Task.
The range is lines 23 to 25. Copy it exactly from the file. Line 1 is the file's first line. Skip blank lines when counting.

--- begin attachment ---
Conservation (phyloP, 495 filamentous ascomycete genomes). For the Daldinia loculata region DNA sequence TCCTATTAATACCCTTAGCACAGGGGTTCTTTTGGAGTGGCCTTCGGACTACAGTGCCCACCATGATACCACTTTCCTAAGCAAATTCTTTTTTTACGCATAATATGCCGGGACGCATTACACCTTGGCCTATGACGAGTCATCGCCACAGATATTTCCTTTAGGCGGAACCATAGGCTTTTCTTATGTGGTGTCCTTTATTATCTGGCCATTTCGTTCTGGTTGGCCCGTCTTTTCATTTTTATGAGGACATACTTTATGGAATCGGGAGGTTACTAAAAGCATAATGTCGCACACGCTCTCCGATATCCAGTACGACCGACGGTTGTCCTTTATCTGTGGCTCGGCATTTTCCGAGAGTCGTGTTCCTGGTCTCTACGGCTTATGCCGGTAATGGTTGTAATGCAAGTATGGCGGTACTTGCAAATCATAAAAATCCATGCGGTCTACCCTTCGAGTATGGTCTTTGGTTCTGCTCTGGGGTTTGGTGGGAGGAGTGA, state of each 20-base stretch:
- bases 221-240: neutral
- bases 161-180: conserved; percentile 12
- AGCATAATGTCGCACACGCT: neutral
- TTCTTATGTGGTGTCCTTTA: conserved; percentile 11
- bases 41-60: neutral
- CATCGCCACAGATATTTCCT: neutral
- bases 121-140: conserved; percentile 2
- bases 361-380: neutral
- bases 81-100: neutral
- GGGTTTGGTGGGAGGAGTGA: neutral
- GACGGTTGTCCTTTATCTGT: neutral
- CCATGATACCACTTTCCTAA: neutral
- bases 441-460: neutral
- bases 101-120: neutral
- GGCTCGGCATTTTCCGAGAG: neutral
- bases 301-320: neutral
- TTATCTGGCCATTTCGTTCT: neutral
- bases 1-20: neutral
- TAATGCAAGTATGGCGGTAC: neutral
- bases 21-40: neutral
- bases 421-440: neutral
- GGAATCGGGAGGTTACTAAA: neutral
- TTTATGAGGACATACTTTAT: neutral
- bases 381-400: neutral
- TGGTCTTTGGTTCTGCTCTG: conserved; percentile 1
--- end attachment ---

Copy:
- GGAATCGGGAGGTTACTAAA: neutral
- TTTATGAGGACATACTTTAT: neutral
- bases 381-400: neutral